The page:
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It's not sharp, it's tuned to Galliano!

craigd

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If you want to play with Richard Galliano, 443 hz is the sweet spot. Found that interesting and a bit surprising. I wonder if he has an accordion tuned differently for playing with pianists?
 

craigd

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You want my source? Won't take my word for it? Think I don't know what I'm talking about? Think I'd make such an audacious claim without good evidence?


at 2:00 mins
 

debra

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Galliano's accordion is really old (my guess is between 55 and 60 years). In that period (early to mid 1960's) it was quite common for Italian accordions to be tuned 443Hz. Later they settled on either the international (ISO) standard of 440Hz or on 442Hz, used quite a lot in professional orchestras (and chosen because string instruments play louder at 442Hz than at 440Hz).
When I started with accordion many people locally had Crucianelli accordions, likely also 443Hz. Later when I started doing accordion tuning I changed it to 442Hz (and also reduced the tremolo).
So I'm not surprised that Galliano uses 443Hz.
 

craigd

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Ok, so not a big scoop? Wouldn't he have had it retuned if he didn't prefer that sharper tuning? He is probably the most in-demand squeezeboxer in the western world, if not the planet, no?
 

debra

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Ok, so not a big scoop? Wouldn't he have had it retuned if he didn't prefer that sharper tuning? He is probably the most in-demand squeezeboxer in the western world, if not the planet, no?
Changing the overall tuning of an accordion isn't good for the reeds, as the scratching makes them weaker. If you want reeds to stay good for 6 decades yet have your instrument tuned regularly (because it does go out of tune) then it's best to not do a major retune. And afaik he only gets his accordion tuned at the Victoria factory and they are adamantly against changing the tuning of a whole instrument I guess he will just stick with the tuning he has. The factory has very limited stock of the old original reeds, so he also needs to avoid breaking reeds often.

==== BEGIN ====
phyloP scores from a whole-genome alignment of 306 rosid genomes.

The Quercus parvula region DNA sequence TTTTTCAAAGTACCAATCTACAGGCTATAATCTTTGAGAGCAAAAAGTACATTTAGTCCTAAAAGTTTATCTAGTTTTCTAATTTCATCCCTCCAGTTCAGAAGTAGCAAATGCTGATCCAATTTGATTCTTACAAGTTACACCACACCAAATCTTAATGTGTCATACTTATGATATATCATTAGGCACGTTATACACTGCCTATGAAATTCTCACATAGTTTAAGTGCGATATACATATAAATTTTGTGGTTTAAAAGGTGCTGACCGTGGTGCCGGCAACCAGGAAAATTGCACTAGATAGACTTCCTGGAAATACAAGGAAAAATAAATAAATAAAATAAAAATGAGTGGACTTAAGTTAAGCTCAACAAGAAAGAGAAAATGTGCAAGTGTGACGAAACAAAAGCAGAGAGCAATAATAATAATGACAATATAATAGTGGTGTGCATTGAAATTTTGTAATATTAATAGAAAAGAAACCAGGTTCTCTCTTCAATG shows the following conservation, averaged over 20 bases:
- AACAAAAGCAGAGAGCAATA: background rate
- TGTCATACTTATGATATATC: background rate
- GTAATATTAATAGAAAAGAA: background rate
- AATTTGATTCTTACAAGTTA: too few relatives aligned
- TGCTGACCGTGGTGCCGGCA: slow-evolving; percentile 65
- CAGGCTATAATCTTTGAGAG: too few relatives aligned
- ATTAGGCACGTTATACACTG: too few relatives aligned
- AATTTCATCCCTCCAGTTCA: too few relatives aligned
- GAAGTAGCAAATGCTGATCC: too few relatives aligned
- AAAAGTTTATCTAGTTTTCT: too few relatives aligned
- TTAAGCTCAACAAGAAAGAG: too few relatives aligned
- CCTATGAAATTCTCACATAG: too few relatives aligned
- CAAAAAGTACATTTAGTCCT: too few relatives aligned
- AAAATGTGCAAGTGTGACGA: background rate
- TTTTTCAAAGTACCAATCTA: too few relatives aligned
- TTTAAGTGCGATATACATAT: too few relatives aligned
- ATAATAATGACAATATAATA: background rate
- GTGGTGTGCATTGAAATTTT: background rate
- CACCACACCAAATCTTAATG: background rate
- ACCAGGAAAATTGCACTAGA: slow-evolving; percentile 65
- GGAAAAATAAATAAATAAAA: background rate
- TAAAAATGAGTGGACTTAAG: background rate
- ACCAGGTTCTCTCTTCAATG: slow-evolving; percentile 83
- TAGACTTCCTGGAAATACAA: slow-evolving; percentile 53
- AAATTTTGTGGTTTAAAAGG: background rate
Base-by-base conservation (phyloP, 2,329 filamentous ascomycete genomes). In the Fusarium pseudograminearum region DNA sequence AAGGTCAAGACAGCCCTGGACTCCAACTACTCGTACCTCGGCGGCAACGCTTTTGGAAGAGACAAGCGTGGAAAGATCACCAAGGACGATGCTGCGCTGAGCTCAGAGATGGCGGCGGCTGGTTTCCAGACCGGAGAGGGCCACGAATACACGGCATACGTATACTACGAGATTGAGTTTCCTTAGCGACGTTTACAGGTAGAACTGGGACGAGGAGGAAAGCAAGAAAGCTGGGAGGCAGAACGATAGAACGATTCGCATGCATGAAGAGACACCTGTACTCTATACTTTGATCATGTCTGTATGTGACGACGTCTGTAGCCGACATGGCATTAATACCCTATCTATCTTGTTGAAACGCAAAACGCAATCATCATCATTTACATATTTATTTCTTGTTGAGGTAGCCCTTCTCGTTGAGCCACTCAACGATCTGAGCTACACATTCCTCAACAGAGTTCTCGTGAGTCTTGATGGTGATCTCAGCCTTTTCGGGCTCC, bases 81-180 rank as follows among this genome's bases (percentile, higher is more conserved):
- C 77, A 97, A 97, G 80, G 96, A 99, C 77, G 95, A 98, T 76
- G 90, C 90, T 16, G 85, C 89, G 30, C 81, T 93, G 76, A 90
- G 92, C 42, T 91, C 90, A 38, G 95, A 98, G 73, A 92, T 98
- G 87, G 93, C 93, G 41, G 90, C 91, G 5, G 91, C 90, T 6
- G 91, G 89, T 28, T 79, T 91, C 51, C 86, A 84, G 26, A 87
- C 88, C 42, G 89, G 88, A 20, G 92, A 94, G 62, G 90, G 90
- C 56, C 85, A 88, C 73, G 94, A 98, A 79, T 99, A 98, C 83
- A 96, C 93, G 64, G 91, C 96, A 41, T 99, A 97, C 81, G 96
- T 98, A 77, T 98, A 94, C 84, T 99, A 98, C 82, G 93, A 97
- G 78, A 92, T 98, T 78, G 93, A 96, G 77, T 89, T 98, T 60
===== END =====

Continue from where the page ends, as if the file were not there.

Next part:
losthobos

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No one's answered the question abiut the puano tuning yet though.... 😉
 

debra

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No one's answered the question abiut the puano tuning yet though.... 😉
Concert pianos are often tuned 442Hz, and that's about close enough to not be a big problem.
For instance, in "Mare Nostrum" (a concert I attended in Antwerp) Galliano plays together with trumpet player Paolo Fresu and pianist Jan Lundgren. If you listen carefully you can detect tuning issues between the instruments but it's not disturbing. A 1 Hz difference is about 4 cents and that's not more than the tremolo you already get when playing chords on a single instrument of from playing octaves on an accordion that needs tuning (like hist Victoria in the YouTube video...
 

JeffJetton

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In that period (early to mid 1960's) it was quite common for Italian accordions to be tuned 443Hz. [...]
When I started with accordion many people locally had Crucianelli accordions, likely also 443Hz.

I have a "Tiger" accordion that was designed in the US in the mid-'60s but actually made in Italy by Crucianelli. Sure enough, it's a tuned sharp.

Although it's a A = 445Hz if the reference tone on my metronome is to be believed. (Could it have been originally at 443 and gotten sharp with age?)

Anyway, I always thought it a bit odd that an accordion that was specifically designed to play in a rock combo would not be tuned to 440.
 

debra

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I have a "Tiger" accordion that was designed in the US in the mid-'60s but actually made in Italy by Crucianelli. Sure enough, it's a tuned sharp.

Although it's a A = 445Hz if the reference tone on my metronome is to be believed. (Could it have been originally at 443 and gotten sharp with age?)

Anyway, I always thought it a bit odd that an accordion that was specifically designed to play in a rock combo would not be tuned to 440.
The accordion may have originally been tuned 444Hz (that was common for the American market) and then gone up a bit over the years. It is unlikely that an accordion would go up by 2Hz over a few decades, but 1Hz is possible. (Reeds more often go sharp over time than go flat.)
 

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